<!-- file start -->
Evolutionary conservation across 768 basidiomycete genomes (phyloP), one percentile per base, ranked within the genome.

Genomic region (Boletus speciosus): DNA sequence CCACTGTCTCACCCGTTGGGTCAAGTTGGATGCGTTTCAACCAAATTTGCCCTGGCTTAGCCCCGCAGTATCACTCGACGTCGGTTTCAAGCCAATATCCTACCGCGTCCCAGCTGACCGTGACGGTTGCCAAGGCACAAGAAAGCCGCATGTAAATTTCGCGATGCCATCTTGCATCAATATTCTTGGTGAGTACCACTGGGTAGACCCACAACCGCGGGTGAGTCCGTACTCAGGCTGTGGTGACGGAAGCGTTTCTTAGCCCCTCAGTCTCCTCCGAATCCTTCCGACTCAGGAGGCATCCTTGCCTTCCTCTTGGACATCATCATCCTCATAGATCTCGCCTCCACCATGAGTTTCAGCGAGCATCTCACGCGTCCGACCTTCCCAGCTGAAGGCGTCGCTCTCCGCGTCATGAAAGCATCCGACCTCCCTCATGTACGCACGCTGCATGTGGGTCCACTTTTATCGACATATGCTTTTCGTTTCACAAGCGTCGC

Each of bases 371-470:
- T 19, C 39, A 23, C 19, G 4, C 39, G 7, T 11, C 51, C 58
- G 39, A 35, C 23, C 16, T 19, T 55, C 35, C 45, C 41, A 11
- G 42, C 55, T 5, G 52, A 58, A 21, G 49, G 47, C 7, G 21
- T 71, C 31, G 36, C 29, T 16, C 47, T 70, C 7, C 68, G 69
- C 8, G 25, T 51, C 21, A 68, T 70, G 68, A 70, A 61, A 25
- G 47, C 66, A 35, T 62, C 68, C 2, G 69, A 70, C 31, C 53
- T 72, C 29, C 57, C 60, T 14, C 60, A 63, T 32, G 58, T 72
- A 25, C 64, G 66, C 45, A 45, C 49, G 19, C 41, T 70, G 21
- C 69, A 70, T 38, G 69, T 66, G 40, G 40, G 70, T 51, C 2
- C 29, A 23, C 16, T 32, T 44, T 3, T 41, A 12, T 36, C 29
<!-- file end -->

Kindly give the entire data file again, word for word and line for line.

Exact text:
Evolutionary conservation across 768 basidiomycete genomes (phyloP), one percentile per base, ranked within the genome.

Genomic region (Boletus speciosus): DNA sequence CCACTGTCTCACCCGTTGGGTCAAGTTGGATGCGTTTCAACCAAATTTGCCCTGGCTTAGCCCCGCAGTATCACTCGACGTCGGTTTCAAGCCAATATCCTACCGCGTCCCAGCTGACCGTGACGGTTGCCAAGGCACAAGAAAGCCGCATGTAAATTTCGCGATGCCATCTTGCATCAATATTCTTGGTGAGTACCACTGGGTAGACCCACAACCGCGGGTGAGTCCGTACTCAGGCTGTGGTGACGGAAGCGTTTCTTAGCCCCTCAGTCTCCTCCGAATCCTTCCGACTCAGGAGGCATCCTTGCCTTCCTCTTGGACATCATCATCCTCATAGATCTCGCCTCCACCATGAGTTTCAGCGAGCATCTCACGCGTCCGACCTTCCCAGCTGAAGGCGTCGCTCTCCGCGTCATGAAAGCATCCGACCTCCCTCATGTACGCACGCTGCATGTGGGTCCACTTTTATCGACATATGCTTTTCGTTTCACAAGCGTCGC

Each of bases 371-470:
- T 19, C 39, A 23, C 19, G 4, C 39, G 7, T 11, C 51, C 58
- G 39, A 35, C 23, C 16, T 19, T 55, C 35, C 45, C 41, A 11
- G 42, C 55, T 5, G 52, A 58, A 21, G 49, G 47, C 7, G 21
- T 71, C 31, G 36, C 29, T 16, C 47, T 70, C 7, C 68, G 69
- C 8, G 25, T 51, C 21, A 68, T 70, G 68, A 70, A 61, A 25
- G 47, C 66, A 35, T 62, C 68, C 2, G 69, A 70, C 31, C 53
- T 72, C 29, C 57, C 60, T 14, C 60, A 63, T 32, G 58, T 72
- A 25, C 64, G 66, C 45, A 45, C 49, G 19, C 41, T 70, G 21
- C 69, A 70, T 38, G 69, T 66, G 40, G 40, G 70, T 51, C 2
- C 29, A 23, C 16, T 32, T 44, T 3, T 41, A 12, T 36, C 29